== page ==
So, I ordered my groceries online for the first time. I’m picking them up tonight at Buehler’s, here in Ashland, after placing the order two days ago. Since then, of course, I’ve thought of eight more things I forgot to add, but adding them now would mean another wait…maybe I’ll try another place. I’m not accustomed to thinking ahead like this. *bonking self repeatedly on forehead* Gotta plan better.

 

Fast-forward to Day 15. I look like this. –>

What the world? You’d think that since I’m home nearly 24/7, the place would be gleaming and I’d have arranged all that great multi-window “virtual choir” music to put online with my singers looking super-stylish, doing a captivating, life-changing a cappella tune on their own…

Yeahno.

I’m the rat on the right.

Totally cool event here, though: I actually saw my sons, in person, this week! Only for a moment, and from a safe social distance, but I clapped eyes on them. That brightened my little corner.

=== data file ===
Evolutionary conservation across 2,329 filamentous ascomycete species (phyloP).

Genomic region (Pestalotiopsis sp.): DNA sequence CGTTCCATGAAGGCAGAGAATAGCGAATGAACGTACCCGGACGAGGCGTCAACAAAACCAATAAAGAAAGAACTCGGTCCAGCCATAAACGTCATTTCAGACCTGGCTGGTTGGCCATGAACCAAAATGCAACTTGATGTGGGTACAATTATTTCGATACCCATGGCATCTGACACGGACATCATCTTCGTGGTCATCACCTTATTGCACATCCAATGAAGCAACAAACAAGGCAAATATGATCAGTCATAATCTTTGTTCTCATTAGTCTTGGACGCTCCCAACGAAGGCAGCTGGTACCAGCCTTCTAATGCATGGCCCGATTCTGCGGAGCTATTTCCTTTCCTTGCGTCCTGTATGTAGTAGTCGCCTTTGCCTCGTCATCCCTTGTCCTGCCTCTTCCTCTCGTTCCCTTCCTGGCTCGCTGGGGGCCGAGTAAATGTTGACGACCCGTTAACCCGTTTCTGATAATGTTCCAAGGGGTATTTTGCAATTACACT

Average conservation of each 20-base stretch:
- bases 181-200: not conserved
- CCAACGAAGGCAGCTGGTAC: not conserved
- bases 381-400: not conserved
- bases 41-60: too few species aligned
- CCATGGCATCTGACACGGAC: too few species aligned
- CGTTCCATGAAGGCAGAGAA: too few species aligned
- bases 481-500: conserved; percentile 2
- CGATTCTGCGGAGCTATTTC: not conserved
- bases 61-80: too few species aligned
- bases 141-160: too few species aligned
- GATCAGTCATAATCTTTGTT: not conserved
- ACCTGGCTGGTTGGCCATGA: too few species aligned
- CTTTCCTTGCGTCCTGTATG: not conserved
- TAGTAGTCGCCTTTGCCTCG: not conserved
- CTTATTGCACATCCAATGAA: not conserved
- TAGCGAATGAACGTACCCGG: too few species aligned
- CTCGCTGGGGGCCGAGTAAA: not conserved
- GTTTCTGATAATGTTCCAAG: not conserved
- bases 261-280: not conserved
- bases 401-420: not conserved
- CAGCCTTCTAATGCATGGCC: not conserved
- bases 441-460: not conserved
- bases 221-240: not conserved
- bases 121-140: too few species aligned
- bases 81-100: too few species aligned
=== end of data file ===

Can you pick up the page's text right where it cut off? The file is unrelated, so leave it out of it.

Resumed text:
I hope your corner is bright today, fiends. Since it’s supposed to rain for the next 22 years, I will tackle the upstairs bathroom and bedrooms. With my new vacuum cleaner. :cool:

Much love.

Quarantine, Day 9

22 March, 2020
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Fiends: I’m test-driving a new comment plug-in. Could you give it a go if you have something to say today? Thanks, and sorry for the problems of late…

The first eight went by pretty quickly, filled with lesson planning, house cleaning, dealing with contract negotiations issues, laughing on text and Facebook with family and friends, catching up on some TV shows, playing with Remy, missing my grandsons, watching the daily press conferences by the governor, cooking, and reading. Lots and lots and lots of reading — mostly about COVID-19.

I keep the coronavirus live updates page on CNN running 24/7 on my browser; it’s become somewhat of an obsession. If I see a number next to the tab, I know there’s a new story to read. Unlike some of my friends, I never tire of reading about this crisis. It doesn’t wear me down at all. Rather, with each story, I’m re-energized to keep doing my part, and to encourage others to do theirs (don’t get me started).